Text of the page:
7. 7. (1937) – “Snow White” – The First full feature animation film, in color and with sound. Snow White and her seven Dwarfs are among the most popular characters in Disney history.
  8. 8. (1939) – “The Wizard of Oz”– is a fantasy adventure film musical made by MGM , based on a children's novel 'The Wonderful Wizard of Oz' written in 1900 by L. Frank Baum. The movie has been seen by more people then any other and it has become one of the best loved classic family movies of all time.
  9. 9. (1939) - “Gone with the Wind”–The film grossed nearly 192 million dollars and received more Academy Awards than any other film up to that time, It set an Academy Award record which lasted until 1959 when 'Ben-Hur' won eleven awards. The movie was derived from Margaret Mitchell's novel published in 1936. Producer David O.Selznick acquired the film rights to the novel for $50,000 – a record amount at the time for a first novel and then spent a budget of 3.7-milliondollar - again, an unheard of amount - on the movie.
  10. 10. Movies Famous Actors This period was a time of actors like:            Cary Grant James Stewart Humphrey Bogart Marilyn Monroe John Wayne Joan Crawford Judy Garland Fred Astaire Marlon Brando James Dean Lucille Ball In addition to directors like: Alfred Hitchcock Orson Welles Billy Wilder This period was simply the greatest collection of talent gathered in one place at one time in film history, which inevitably led to an incredible outpouring of creative energy.   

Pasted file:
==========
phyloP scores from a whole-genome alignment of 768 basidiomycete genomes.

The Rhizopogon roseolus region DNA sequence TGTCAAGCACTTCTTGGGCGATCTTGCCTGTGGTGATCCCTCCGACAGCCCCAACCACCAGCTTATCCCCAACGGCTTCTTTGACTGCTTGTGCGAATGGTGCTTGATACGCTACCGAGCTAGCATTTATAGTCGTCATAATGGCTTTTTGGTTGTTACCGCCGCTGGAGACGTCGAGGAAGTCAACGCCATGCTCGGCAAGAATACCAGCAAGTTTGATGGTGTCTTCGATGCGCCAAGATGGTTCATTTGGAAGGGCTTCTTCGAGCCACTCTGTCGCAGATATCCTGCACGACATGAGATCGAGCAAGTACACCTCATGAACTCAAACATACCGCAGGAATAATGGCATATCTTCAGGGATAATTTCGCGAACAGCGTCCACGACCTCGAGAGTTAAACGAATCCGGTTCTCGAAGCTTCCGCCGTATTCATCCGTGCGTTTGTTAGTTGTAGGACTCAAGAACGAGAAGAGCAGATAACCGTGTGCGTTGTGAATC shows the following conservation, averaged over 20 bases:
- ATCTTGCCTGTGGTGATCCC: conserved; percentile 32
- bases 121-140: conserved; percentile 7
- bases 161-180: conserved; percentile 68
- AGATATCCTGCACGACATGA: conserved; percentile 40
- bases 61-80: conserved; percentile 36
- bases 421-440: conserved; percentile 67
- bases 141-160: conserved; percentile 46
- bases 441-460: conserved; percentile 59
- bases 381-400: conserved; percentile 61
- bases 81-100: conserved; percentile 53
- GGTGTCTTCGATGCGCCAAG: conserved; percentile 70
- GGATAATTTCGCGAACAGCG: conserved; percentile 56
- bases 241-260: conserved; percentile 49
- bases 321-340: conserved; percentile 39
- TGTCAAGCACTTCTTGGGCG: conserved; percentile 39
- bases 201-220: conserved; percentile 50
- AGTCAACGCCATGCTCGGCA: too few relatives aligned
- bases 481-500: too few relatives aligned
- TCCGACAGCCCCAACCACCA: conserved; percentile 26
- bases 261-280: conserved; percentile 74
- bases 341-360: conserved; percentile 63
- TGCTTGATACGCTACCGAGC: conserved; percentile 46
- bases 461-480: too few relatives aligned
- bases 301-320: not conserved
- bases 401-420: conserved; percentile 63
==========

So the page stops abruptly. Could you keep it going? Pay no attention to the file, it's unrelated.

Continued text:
11. 11. References            Wikipedia. ( December 13, 2013). Life (magazine). Retrieved from http://en.wikipedia.org/wiki/Life_(magazine) Wikipedia. ( November 14, 2013) Fortune (magazine). Retrieved from http://en.wikipedia.org/wiki/Fortune_(magazine) Picture of Henry Luce. Retrieved 28, April 2004 from http://www.pbs.org/wnet/americanmasters/episodes/henry-luce/henry-r-luce-and-the-riseof-the-american-news-media/650/ Picture of Life Magazine. Retrieved 9, May 2009 from http://en.wikipedia.org/wiki/File:LIFE_06191944_Eisenhower_cover.jpg Picture of Fortune Magazine. Retrieved 24, July 2006 from http://en.wikipedia.org/wiki/File:Fortune-1941-6.jpg Hollywood‟s Golden Age. Retrieved from http://www.hollywoodsgoldenage.com/ University of North Carolina. Retrieved from http://ils.unc.edu/dpr/path/goldenhollywood/index.htm Pictures of Snow White and the Seven Dwarfs. Retrieved from http://www.hollywoodsgoldenage.com/movies/snow_white.html Gone With The Wind. Retrieved from http://www.hollywoodsgoldenage.com/movies/gone_with_the_wind.html The Wizard of Oz. Retrieved from http://www.hollywoodsgoldenage.com/movies/oz.html

×